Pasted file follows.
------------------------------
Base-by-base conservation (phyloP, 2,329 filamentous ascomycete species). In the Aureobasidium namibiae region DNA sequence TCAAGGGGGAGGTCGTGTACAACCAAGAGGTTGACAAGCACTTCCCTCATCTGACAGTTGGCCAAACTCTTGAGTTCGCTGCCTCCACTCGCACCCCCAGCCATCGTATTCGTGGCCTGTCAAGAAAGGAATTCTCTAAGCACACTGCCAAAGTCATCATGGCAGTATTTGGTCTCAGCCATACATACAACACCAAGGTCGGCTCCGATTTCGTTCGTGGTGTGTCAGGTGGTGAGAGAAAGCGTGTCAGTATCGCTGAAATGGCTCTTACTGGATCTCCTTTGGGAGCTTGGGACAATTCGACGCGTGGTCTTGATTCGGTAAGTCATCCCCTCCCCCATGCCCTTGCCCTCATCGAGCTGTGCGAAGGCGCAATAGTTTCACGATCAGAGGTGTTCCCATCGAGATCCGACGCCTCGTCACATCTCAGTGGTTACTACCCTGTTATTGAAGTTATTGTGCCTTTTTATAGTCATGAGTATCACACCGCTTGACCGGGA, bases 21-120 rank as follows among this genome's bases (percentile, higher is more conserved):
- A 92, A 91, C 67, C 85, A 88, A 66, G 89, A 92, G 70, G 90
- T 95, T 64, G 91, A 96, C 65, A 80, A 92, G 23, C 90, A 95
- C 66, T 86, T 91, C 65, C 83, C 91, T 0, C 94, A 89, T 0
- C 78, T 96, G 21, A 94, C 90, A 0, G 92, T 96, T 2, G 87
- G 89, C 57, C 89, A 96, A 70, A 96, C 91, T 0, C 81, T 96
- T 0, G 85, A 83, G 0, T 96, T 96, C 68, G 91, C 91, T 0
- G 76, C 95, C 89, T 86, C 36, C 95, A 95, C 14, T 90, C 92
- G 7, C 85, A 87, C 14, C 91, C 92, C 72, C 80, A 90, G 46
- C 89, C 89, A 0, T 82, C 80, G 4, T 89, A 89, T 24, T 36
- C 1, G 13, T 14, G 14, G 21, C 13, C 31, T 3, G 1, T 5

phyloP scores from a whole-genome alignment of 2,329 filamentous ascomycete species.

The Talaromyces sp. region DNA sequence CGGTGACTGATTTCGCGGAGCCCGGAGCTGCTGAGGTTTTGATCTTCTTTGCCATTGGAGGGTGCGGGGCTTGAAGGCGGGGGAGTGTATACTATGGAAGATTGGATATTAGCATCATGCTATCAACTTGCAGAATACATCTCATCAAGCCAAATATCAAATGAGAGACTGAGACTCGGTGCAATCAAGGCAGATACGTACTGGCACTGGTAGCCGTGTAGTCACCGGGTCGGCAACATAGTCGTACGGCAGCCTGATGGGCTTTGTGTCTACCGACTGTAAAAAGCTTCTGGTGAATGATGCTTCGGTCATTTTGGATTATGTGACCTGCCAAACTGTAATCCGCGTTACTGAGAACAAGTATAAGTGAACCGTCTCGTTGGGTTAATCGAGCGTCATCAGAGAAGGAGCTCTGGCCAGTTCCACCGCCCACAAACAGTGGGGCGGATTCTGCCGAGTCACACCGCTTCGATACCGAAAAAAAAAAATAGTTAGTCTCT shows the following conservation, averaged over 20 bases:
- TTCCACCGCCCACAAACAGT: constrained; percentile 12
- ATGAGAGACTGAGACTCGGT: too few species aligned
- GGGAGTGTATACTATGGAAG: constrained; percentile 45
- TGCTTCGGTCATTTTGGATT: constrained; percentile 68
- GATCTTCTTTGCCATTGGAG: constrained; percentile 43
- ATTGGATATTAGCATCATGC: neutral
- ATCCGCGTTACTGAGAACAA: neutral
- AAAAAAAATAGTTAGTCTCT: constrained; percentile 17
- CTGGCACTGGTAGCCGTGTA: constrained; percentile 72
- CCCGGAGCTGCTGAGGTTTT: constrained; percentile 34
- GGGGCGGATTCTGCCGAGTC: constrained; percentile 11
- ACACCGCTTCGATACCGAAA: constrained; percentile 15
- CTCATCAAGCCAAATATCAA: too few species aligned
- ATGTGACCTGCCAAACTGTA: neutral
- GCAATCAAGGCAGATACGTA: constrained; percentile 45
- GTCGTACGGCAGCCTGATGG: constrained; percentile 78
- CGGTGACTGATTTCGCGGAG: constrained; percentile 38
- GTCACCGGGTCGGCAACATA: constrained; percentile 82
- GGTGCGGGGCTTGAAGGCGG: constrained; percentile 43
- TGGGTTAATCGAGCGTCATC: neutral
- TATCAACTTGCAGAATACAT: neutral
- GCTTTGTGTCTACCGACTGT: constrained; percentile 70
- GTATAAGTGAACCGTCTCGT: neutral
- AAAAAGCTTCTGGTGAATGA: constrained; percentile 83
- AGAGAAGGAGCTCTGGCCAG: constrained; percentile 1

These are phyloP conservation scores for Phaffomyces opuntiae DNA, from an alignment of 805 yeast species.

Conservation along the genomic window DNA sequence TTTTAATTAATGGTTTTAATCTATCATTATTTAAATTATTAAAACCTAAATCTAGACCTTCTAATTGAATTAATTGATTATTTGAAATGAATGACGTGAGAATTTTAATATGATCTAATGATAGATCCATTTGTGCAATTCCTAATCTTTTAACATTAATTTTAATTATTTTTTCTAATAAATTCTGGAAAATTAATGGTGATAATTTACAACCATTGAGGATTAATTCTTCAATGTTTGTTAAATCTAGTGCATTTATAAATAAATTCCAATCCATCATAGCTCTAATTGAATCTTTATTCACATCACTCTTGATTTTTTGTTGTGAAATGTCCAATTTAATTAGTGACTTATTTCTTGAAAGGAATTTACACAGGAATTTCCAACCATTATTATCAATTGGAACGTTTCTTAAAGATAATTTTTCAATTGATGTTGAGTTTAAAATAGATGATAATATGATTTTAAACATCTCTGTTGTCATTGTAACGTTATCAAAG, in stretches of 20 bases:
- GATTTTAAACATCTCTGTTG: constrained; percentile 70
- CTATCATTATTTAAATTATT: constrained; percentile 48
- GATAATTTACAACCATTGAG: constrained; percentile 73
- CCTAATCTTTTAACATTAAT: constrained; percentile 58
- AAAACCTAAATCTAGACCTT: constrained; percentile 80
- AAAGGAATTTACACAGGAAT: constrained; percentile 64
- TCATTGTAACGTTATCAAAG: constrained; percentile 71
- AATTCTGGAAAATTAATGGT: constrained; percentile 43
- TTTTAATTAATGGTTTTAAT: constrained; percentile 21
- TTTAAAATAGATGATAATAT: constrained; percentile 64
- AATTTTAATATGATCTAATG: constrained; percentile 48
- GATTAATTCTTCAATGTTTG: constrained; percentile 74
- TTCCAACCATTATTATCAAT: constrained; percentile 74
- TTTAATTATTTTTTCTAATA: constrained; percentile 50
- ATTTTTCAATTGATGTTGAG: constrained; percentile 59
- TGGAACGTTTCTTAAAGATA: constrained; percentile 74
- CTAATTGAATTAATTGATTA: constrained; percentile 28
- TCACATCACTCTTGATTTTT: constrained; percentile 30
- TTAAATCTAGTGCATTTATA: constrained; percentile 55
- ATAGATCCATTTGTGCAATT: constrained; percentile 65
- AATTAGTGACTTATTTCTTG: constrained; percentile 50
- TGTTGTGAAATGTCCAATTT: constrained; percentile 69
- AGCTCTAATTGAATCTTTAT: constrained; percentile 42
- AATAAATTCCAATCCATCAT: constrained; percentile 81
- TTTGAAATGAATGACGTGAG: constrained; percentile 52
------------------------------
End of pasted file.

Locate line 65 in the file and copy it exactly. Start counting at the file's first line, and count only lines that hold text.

- TTTGAAATGAATGACGTGAG: constrained; percentile 52